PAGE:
Lost The Heat In Your Shower? It May Be Time To Drain Your Water Heater And Here's How

Posted on: 21 June 2016

Have you noticed that your hot showers haven't been quite as hot and steamy lately? If so, it could be due to your hot water heater losing some if its vigor. Over time, minerals – particularly calcium and magnesium – will build up inside of the water heater and reduce the water heater's ability to heat your water. When this happens, all you need to do is drain your water heater, flush the tank and fill it back up again so that it's as good as new. Here is how to complete your water heater repair:

  1. Turn Off the Power – Your first step is going to be to switch off any power to the water heater. If the water heater is electric, this will involve turning the circuit breaker off at the main breaker. If the water heater is gas, this will involve finding the gas supply line and turning the valve to "Pilot" position.
  2. Turn Off the Water – Next, you will need to switch off the water. At the top of your hot water heater, there will be a shut-off valve on the cold water pipe that is coming into your water heater. You will want to turn this knob clockwise in order to manually shut off the water.
  3. Attach the Garden Hose – Hook up a garden hose to the drain valve, which is located at the bottom of your water heater. Make sure that there are no kinks in the hose and run it outside the house, into the bathtub or into an empty bucket. If possible, try to run the hose downhill so that the water flows as freely as possible.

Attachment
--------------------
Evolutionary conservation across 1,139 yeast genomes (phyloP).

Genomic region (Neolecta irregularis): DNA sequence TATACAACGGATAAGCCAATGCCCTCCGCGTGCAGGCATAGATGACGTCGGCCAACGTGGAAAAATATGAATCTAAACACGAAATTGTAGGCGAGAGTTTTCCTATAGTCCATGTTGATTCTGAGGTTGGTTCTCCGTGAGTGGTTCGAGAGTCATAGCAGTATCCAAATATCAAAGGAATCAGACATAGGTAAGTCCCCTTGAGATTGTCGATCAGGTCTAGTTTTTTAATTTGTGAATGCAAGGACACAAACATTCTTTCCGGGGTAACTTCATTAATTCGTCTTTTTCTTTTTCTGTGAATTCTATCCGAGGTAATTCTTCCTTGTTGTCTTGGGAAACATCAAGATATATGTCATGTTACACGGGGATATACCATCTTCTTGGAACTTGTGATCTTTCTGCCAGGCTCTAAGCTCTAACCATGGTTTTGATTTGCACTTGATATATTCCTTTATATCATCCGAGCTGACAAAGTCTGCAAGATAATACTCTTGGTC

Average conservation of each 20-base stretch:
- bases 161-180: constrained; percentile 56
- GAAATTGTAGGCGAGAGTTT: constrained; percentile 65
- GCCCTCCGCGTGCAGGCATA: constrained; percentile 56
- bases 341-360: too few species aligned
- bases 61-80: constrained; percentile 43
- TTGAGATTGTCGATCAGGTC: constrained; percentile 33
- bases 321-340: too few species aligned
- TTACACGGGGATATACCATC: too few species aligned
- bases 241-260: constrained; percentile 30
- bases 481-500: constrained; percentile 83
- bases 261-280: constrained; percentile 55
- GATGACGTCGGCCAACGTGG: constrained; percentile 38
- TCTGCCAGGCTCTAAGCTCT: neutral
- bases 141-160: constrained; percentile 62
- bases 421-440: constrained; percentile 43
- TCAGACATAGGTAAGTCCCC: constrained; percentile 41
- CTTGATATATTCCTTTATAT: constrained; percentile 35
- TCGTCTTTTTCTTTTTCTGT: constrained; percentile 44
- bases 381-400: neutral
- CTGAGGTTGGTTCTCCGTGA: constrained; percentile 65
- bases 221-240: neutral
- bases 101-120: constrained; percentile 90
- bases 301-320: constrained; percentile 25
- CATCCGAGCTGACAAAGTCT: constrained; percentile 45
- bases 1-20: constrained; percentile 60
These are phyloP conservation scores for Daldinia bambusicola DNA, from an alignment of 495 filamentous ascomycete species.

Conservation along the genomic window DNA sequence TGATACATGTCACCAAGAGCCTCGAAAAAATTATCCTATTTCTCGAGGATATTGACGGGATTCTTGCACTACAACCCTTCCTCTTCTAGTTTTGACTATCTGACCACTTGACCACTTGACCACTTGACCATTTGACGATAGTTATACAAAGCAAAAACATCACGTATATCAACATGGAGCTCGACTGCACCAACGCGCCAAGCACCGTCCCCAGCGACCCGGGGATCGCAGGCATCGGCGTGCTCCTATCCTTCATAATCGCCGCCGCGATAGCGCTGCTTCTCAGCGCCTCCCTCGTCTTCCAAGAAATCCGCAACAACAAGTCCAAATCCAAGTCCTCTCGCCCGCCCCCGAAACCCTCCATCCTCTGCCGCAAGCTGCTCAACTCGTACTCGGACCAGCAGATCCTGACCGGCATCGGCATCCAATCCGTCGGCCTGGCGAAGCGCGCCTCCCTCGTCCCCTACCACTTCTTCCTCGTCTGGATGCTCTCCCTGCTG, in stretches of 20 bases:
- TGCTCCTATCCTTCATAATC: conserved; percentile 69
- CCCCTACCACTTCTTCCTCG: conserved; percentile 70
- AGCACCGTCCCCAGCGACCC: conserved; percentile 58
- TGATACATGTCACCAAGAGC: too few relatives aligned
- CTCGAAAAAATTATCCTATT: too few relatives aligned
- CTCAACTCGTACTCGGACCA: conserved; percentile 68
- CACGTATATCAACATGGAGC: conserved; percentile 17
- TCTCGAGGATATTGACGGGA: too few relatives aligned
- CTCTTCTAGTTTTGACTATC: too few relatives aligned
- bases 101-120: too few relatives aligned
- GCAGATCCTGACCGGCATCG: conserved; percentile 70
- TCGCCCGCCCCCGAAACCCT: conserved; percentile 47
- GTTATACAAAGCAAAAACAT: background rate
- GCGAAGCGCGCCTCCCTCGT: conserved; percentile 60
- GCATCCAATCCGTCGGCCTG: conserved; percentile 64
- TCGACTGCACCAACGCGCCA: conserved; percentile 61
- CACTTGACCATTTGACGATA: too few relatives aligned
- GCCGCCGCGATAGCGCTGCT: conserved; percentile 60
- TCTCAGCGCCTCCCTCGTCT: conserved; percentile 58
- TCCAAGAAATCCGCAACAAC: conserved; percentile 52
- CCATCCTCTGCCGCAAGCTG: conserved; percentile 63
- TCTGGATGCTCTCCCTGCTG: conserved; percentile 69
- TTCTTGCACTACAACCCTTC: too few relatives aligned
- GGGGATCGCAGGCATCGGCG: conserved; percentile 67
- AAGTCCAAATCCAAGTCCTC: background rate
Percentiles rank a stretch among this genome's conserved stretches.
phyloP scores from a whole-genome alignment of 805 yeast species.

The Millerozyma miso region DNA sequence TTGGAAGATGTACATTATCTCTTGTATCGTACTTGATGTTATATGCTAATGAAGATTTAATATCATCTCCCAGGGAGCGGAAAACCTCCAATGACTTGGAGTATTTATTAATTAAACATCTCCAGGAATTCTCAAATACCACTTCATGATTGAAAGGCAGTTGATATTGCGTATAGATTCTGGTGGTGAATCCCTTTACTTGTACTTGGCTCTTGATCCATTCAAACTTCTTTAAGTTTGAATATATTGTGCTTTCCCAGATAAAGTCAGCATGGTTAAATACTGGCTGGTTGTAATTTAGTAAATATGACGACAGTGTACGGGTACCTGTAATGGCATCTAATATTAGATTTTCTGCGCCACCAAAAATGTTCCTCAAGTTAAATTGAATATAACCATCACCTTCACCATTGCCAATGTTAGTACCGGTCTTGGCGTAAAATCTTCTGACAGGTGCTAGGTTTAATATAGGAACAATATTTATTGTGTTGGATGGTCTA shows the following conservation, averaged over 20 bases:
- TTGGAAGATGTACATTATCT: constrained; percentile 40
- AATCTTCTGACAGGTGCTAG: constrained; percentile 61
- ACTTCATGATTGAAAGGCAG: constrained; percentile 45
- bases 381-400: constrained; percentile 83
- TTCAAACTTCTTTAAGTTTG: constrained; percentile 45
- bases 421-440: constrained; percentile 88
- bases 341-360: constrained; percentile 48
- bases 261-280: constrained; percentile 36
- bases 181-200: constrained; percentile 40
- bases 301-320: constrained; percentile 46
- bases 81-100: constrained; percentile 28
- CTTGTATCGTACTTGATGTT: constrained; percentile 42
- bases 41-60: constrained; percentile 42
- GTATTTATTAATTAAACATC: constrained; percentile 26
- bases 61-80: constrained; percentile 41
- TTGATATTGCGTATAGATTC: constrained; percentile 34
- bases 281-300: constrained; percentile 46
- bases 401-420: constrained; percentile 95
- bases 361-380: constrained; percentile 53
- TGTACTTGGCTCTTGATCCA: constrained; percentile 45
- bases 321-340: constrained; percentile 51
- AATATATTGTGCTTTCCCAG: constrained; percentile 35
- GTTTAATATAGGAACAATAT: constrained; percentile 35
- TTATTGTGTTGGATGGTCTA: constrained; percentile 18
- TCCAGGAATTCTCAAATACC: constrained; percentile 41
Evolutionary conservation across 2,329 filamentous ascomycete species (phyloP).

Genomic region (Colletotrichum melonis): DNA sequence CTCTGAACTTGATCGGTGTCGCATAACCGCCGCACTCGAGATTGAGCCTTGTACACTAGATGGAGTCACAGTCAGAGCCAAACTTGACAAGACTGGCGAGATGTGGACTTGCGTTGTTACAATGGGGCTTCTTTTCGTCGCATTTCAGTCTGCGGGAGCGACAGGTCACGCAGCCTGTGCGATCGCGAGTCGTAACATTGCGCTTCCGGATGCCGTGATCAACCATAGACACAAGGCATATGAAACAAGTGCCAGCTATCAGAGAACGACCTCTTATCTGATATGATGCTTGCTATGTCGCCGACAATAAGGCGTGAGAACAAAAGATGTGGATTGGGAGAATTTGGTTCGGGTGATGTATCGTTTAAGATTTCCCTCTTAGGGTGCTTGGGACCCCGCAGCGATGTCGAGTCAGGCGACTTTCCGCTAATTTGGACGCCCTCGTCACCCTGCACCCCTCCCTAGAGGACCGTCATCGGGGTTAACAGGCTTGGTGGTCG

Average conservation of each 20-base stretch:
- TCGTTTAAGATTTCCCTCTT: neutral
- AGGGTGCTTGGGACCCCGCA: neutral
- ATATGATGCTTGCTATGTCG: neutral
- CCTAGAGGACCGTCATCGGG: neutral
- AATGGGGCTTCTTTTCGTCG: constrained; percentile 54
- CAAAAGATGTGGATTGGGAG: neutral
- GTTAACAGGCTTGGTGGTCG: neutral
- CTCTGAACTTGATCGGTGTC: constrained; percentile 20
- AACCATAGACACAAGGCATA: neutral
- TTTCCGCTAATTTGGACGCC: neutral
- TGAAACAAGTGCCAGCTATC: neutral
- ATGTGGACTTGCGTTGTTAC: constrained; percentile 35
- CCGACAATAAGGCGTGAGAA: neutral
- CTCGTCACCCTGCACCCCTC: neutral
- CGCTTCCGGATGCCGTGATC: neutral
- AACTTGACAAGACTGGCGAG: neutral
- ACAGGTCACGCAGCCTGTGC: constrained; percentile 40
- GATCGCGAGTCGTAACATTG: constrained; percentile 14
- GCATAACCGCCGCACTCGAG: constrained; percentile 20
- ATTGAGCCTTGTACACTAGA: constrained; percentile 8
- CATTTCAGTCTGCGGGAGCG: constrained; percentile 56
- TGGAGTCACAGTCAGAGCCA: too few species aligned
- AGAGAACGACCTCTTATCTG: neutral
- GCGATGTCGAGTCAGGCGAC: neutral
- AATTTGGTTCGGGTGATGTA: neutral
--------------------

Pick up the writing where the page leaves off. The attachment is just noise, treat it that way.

4. Open the Drain Valve – Now, you need open the flood gates, so to speak. You will open the drain valve, which is typically a plastic handle. If you are using a bucket, you will need to keep an eye on it as you will need to empty it quite often. Note: the water will likely be extremely hot so be careful.
  5. Open the Pressure Relief Valve – Next, you need to locate the pressure relief valve, which is normally located on the top of the water heater. To open this valve, you will simply raise the handle up. This will allow air into the water heater, which will allow the water to drain faster.
  6. Flush the Tank – Turn the water back on and allow it to run until the water that comes out of the water heater is clear. This process is flushing out any sediment that remains in the water heater. Once the water is clear, close the water valve, remove the hose and close the drain valve.
  7. Refill the Tank – You can now close the pressure relief valve. Next, you will want to turn on a hot water faucet in the bathroom. You will notice air coming out at first, but this will stop once the water heater is full of water again. Now, open the cold water shut-off valve back up. Once the water heater is full (which is when there are no more air bubbles and only solid water coming out of your bathroom faucet), you can turn the power back on or relight the heater. 
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Avoiding Plumbing Problems

After we purchased a brand new place, I was blown away with how many plumbing problems it had. It seemed like every time we turned around, there was another issues with a sink, a toilet, or a shower. After doing a little research, we discovered that the home had been having trouble with plumbing for quite some time, and we knew that we needed to fix things. We decided to have a professional plumber come in and completely overhaul our system, and that decision was absolutely the right one to make. This blog is dedicated to avoiding plumbing issues the first time around.

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